Mental Health and Relationships


Whether they’re monogamous or polyamorous, casual or formal, happy or sad, people engage in a variety of relationships. Some are more intimate than others, but all can be important for mental health. Relationships include a range of connections with family, friends, coworkers, neighbors, and even acquaintances. While there is no one-size-fits-all definition of relationship, most share the basic elements of mutual dealings, closeness, and emotional attachment.

For some, the most important element of a healthy relationship is sexual intimacy. For others, it might be sharing a hobby, supporting each other’s goals, or just hanging out together. Whatever form it takes, a healthy relationship requires both people to be on the same page about what it means to be in this type of connection.

The need for human connection is a universal human trait. Many experts believe that the foundation of stable, loving relationships begins in infancy, with an infant’s earliest experiences with caregivers who consistently meet the baby’s needs for food, care, warmth, protection, and stimulation. While it is possible to survive without the help of other people, it is generally believed that healthy humans thrive in supportive social environments.

When someone says they’re in a “relationship,” it may refer to a romantic connection, but the phrase is also used to describe other types of relationships. The term is often associated with commitment, but the level of intimacy and degree of closeness can vary widely. People may have a relationship with a family member, friend, coworker, or neighbor, and can choose to be in a monogamous, open, or non-committal partnership.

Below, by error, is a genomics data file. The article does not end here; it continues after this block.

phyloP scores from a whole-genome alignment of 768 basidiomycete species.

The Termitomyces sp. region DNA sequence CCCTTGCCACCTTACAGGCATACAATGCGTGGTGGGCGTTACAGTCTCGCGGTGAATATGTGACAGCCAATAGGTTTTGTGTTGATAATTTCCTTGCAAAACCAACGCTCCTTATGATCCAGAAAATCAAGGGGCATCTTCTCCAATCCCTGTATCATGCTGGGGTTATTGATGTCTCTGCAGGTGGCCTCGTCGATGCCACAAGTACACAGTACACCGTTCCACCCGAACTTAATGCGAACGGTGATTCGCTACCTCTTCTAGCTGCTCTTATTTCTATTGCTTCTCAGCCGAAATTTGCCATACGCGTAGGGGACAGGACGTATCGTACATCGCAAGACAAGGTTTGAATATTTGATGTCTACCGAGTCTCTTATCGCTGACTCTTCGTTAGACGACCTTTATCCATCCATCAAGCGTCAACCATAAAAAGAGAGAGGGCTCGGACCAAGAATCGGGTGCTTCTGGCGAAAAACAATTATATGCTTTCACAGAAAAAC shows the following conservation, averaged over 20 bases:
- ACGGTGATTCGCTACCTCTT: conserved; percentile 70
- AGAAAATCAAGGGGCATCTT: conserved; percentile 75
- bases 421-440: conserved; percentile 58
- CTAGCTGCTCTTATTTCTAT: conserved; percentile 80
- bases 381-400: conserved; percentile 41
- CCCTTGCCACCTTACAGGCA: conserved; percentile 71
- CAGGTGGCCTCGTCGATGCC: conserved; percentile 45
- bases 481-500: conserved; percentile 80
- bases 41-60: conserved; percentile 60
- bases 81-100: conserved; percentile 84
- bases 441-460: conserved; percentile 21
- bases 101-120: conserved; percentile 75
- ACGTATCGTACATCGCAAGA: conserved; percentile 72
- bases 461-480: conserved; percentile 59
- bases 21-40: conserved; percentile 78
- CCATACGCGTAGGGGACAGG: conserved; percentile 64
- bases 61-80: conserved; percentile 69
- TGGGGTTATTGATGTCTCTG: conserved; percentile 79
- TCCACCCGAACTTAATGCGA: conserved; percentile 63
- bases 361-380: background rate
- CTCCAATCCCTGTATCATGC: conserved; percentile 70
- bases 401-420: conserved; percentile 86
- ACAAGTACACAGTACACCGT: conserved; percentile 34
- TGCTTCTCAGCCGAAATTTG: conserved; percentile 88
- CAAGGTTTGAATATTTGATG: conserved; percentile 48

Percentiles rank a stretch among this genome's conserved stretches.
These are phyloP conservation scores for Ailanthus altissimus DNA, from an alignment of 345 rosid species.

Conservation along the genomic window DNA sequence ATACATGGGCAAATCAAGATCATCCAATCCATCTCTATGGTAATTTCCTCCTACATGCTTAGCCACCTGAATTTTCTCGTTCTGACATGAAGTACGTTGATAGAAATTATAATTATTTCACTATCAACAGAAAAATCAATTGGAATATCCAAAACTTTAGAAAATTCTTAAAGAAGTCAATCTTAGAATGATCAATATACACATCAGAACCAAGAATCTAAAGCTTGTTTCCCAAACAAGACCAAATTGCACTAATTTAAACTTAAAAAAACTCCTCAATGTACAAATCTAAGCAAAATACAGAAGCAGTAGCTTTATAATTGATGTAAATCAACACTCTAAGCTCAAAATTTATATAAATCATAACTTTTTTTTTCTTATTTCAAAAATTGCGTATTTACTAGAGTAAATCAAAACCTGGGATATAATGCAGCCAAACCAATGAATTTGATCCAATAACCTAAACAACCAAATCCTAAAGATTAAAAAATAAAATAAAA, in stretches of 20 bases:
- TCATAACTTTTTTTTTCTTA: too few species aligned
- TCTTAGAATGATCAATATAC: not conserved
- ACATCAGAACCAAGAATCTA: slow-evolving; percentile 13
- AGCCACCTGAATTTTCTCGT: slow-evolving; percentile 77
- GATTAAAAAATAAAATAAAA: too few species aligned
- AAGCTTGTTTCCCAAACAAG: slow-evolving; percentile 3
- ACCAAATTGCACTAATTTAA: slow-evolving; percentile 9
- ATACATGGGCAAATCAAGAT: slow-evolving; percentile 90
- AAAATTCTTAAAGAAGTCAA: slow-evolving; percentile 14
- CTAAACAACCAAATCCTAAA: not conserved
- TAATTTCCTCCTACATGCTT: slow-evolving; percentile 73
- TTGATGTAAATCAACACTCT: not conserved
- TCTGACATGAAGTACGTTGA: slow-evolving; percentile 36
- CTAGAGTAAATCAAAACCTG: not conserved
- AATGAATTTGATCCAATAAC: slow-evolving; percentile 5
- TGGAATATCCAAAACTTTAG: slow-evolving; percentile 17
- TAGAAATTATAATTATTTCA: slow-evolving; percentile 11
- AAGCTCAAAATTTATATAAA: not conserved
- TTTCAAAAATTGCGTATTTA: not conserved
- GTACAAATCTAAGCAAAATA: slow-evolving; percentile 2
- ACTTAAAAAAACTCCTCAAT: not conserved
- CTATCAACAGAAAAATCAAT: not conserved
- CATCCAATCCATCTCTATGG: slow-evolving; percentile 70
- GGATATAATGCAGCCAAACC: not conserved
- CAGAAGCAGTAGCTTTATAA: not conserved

Intimate relationships have been shown to improve mental health. Studies have found that those who are in long-term romantic partnerships experience less depression and anxiety than those who are widowed, single, or divorced/separated. People in loving relationships also report higher levels of happiness and self-esteem, and may feel that their lives have meaning and purpose.

Creating and maintaining positive relationships can be challenging. Even the most committed couples face ups and downs in their relationships, and many people struggle to maintain balance between work, home life, and their romantic partner. While the absolute best way to determine if your relationship is healthy is to take a battery of questions that assess every facet, it’s not always practical. Fortunately, your gut reactions can be an accurate barometer of a healthy relationship.

A healthy relationship is a balance of giving and taking. While this is more difficult than it sounds, the key to a balanced relationship is learning how to give and receive the things that are most important to each individual person. It can also help to be able to read your partner’s nonverbal cues, and to understand that they are not trying to push you into a box that you don’t fit into. It is also helpful to set aside time daily for physical and verbal communication, somewhere that you can be alone together and free of distractions. This can be as simple as a quick hug or a few minutes to sit and talk.

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